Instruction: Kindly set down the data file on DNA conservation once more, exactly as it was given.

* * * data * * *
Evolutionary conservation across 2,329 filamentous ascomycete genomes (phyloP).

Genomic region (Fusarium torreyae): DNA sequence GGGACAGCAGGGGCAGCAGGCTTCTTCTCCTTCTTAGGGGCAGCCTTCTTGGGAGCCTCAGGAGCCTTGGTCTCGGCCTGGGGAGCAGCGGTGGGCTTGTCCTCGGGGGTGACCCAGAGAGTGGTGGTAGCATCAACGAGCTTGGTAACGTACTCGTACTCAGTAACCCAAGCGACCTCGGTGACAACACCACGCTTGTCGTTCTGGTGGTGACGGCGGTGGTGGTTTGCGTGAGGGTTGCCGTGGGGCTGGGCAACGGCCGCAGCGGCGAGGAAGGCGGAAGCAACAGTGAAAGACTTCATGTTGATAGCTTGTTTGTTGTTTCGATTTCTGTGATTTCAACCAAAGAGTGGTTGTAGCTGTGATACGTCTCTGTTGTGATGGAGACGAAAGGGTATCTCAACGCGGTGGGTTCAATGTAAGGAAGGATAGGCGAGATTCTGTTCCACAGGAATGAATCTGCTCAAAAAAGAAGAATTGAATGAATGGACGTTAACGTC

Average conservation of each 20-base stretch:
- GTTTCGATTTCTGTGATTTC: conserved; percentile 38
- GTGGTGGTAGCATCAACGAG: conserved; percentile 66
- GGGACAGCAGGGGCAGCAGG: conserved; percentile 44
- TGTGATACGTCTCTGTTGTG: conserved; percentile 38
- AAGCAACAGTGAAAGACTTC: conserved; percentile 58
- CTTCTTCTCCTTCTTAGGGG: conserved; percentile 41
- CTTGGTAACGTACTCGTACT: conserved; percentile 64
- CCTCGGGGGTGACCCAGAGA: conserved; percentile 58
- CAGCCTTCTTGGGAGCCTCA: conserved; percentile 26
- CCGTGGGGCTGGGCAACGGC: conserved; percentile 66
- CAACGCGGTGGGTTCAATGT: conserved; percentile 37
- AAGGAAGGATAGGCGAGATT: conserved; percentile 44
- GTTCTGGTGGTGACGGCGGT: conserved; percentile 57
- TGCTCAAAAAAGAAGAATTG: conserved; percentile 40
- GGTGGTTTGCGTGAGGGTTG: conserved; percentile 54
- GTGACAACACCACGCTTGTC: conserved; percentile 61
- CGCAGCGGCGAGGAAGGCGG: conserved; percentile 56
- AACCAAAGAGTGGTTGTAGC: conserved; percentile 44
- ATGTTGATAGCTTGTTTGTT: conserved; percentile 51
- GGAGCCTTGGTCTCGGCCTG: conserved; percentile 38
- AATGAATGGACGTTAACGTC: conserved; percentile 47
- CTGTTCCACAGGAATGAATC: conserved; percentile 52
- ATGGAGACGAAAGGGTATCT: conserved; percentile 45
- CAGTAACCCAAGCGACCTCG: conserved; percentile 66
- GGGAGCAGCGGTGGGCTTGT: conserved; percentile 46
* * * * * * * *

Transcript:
Evolutionary conservation across 2,329 filamentous ascomycete genomes (phyloP).

Genomic region (Fusarium torreyae): DNA sequence GGGACAGCAGGGGCAGCAGGCTTCTTCTCCTTCTTAGGGGCAGCCTTCTTGGGAGCCTCAGGAGCCTTGGTCTCGGCCTGGGGAGCAGCGGTGGGCTTGTCCTCGGGGGTGACCCAGAGAGTGGTGGTAGCATCAACGAGCTTGGTAACGTACTCGTACTCAGTAACCCAAGCGACCTCGGTGACAACACCACGCTTGTCGTTCTGGTGGTGACGGCGGTGGTGGTTTGCGTGAGGGTTGCCGTGGGGCTGGGCAACGGCCGCAGCGGCGAGGAAGGCGGAAGCAACAGTGAAAGACTTCATGTTGATAGCTTGTTTGTTGTTTCGATTTCTGTGATTTCAACCAAAGAGTGGTTGTAGCTGTGATACGTCTCTGTTGTGATGGAGACGAAAGGGTATCTCAACGCGGTGGGTTCAATGTAAGGAAGGATAGGCGAGATTCTGTTCCACAGGAATGAATCTGCTCAAAAAAGAAGAATTGAATGAATGGACGTTAACGTC

Average conservation of each 20-base stretch:
- GTTTCGATTTCTGTGATTTC: conserved; percentile 38
- GTGGTGGTAGCATCAACGAG: conserved; percentile 66
- GGGACAGCAGGGGCAGCAGG: conserved; percentile 44
- TGTGATACGTCTCTGTTGTG: conserved; percentile 38
- AAGCAACAGTGAAAGACTTC: conserved; percentile 58
- CTTCTTCTCCTTCTTAGGGG: conserved; percentile 41
- CTTGGTAACGTACTCGTACT: conserved; percentile 64
- CCTCGGGGGTGACCCAGAGA: conserved; percentile 58
- CAGCCTTCTTGGGAGCCTCA: conserved; percentile 26
- CCGTGGGGCTGGGCAACGGC: conserved; percentile 66
- CAACGCGGTGGGTTCAATGT: conserved; percentile 37
- AAGGAAGGATAGGCGAGATT: conserved; percentile 44
- GTTCTGGTGGTGACGGCGGT: conserved; percentile 57
- TGCTCAAAAAAGAAGAATTG: conserved; percentile 40
- GGTGGTTTGCGTGAGGGTTG: conserved; percentile 54
- GTGACAACACCACGCTTGTC: conserved; percentile 61
- CGCAGCGGCGAGGAAGGCGG: conserved; percentile 56
- AACCAAAGAGTGGTTGTAGC: conserved; percentile 44
- ATGTTGATAGCTTGTTTGTT: conserved; percentile 51
- GGAGCCTTGGTCTCGGCCTG: conserved; percentile 38
- AATGAATGGACGTTAACGTC: conserved; percentile 47
- CTGTTCCACAGGAATGAATC: conserved; percentile 52
- ATGGAGACGAAAGGGTATCT: conserved; percentile 45
- CAGTAACCCAAGCGACCTCG: conserved; percentile 66
- GGGAGCAGCGGTGGGCTTGT: conserved; percentile 46